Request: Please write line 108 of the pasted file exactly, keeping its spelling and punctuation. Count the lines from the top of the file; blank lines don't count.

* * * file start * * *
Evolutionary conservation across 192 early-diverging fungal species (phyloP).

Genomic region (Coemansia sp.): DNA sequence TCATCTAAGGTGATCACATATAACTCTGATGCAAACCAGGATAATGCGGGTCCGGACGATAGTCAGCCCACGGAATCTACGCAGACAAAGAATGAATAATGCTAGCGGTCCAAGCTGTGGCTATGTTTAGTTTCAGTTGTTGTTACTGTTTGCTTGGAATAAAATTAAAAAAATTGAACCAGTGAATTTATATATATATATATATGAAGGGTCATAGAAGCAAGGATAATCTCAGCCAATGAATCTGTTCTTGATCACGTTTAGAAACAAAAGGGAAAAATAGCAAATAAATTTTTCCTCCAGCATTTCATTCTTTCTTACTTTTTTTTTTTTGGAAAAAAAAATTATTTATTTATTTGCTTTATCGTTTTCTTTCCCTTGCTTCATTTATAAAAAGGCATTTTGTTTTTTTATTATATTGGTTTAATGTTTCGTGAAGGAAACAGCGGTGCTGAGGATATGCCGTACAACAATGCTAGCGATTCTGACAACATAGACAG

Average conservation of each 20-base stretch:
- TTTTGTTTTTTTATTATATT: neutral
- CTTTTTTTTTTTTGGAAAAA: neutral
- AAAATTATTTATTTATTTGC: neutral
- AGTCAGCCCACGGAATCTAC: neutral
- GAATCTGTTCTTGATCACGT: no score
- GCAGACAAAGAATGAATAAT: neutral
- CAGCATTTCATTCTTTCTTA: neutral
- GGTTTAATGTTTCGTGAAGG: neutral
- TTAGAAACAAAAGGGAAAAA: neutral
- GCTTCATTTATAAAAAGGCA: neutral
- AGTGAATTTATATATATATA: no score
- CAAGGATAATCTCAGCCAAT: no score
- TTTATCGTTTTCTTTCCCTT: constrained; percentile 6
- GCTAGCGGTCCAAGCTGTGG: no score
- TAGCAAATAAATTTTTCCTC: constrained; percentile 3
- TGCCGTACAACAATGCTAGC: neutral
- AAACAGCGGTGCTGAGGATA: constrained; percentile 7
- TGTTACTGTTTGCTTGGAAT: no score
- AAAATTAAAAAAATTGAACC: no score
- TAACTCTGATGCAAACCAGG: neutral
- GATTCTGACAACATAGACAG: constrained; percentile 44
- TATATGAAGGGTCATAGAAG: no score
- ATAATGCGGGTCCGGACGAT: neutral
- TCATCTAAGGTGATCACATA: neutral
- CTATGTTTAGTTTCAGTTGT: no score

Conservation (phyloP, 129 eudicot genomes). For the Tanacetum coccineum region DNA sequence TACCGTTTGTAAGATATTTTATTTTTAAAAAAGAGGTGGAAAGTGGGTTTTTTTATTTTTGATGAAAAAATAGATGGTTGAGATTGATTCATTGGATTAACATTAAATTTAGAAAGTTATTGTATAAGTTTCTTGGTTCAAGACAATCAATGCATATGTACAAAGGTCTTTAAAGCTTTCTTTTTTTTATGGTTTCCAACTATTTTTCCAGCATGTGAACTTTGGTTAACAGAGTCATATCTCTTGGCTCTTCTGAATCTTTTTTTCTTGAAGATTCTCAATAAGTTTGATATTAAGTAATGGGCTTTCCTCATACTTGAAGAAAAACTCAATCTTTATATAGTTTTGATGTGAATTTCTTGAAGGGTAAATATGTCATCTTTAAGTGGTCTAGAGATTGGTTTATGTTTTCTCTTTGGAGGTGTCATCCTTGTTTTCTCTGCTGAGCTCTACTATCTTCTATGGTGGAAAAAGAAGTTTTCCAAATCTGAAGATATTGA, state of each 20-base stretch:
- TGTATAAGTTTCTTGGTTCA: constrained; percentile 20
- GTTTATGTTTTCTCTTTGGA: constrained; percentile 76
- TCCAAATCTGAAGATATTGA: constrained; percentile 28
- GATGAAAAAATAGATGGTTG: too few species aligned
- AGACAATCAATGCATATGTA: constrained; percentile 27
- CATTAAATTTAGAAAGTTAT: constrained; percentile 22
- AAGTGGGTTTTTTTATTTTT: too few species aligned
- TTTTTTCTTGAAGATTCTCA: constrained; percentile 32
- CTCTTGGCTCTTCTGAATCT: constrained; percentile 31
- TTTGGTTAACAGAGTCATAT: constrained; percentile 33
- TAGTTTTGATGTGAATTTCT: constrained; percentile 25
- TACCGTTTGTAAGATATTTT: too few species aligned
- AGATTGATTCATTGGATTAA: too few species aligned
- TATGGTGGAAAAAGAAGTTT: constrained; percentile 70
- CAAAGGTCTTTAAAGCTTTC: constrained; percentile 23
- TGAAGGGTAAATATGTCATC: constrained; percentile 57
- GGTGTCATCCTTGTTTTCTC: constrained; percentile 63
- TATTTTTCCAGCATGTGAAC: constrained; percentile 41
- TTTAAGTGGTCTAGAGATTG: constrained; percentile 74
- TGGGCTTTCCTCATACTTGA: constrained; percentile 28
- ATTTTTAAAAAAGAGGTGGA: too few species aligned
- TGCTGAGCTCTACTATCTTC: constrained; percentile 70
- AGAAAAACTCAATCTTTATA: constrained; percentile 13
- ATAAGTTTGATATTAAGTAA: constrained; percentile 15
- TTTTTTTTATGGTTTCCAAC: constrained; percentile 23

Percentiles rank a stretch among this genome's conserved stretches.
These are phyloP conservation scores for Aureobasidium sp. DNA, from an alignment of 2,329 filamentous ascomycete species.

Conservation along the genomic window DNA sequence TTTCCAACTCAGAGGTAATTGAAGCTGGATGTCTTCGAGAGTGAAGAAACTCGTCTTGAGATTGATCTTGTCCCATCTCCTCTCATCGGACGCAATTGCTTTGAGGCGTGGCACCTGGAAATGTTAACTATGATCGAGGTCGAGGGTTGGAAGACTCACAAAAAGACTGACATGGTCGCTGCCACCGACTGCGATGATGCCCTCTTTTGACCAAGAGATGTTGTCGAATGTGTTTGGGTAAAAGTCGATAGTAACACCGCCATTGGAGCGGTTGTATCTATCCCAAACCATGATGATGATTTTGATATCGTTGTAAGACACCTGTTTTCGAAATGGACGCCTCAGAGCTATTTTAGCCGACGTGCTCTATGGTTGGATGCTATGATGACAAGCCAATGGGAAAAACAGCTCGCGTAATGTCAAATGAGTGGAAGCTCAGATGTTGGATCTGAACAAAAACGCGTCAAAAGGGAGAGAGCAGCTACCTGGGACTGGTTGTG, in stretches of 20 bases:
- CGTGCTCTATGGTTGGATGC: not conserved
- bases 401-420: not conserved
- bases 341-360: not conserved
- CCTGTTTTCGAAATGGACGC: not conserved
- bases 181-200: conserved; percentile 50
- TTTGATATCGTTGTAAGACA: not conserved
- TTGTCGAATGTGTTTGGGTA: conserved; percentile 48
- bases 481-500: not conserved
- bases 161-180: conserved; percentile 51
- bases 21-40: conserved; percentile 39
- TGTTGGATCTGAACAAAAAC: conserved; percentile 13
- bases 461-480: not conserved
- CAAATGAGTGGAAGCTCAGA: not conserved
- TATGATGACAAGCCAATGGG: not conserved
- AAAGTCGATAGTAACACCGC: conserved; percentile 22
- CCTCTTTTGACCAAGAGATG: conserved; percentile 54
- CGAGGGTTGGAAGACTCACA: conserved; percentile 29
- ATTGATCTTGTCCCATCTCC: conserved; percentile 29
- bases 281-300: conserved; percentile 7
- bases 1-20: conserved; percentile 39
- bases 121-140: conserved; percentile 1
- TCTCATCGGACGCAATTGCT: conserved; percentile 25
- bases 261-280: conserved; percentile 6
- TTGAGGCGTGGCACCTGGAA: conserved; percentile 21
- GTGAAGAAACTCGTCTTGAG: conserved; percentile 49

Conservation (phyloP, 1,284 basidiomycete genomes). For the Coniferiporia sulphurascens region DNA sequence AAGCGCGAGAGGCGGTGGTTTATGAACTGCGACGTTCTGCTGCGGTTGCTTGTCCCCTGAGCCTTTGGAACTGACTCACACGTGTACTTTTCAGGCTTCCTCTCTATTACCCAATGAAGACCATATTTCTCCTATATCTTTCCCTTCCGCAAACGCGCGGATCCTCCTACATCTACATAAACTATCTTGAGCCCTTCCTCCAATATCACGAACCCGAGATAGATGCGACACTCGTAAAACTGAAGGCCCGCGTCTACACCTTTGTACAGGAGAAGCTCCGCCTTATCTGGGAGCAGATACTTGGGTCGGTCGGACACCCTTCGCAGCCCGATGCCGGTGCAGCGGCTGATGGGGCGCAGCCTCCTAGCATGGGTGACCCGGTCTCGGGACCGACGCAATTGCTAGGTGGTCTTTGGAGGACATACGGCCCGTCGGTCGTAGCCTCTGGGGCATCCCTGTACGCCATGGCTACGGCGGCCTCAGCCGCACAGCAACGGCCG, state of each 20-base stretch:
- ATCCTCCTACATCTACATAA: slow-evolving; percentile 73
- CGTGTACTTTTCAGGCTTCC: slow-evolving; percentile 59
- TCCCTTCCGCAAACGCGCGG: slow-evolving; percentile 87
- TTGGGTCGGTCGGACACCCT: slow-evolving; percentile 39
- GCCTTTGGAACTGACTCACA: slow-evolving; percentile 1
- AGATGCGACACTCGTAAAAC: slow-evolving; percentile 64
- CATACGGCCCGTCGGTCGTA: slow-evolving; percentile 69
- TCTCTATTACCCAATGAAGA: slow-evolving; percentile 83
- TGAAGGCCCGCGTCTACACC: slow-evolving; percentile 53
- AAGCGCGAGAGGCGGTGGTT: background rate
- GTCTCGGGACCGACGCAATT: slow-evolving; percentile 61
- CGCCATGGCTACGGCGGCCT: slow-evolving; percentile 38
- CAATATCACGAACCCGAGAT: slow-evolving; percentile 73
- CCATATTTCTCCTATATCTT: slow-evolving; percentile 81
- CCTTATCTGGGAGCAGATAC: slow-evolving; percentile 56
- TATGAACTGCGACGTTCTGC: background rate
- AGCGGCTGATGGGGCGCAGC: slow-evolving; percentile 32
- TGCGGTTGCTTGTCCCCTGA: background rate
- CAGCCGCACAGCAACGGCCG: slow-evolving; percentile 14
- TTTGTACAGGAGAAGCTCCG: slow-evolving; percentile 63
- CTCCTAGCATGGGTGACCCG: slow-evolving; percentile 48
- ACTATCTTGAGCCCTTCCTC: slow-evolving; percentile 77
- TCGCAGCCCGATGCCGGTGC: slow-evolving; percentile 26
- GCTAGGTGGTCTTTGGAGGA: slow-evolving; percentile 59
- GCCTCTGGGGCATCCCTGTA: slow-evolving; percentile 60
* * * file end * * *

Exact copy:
- GCCTCTGGGGCATCCCTGTA: slow-evolving; percentile 60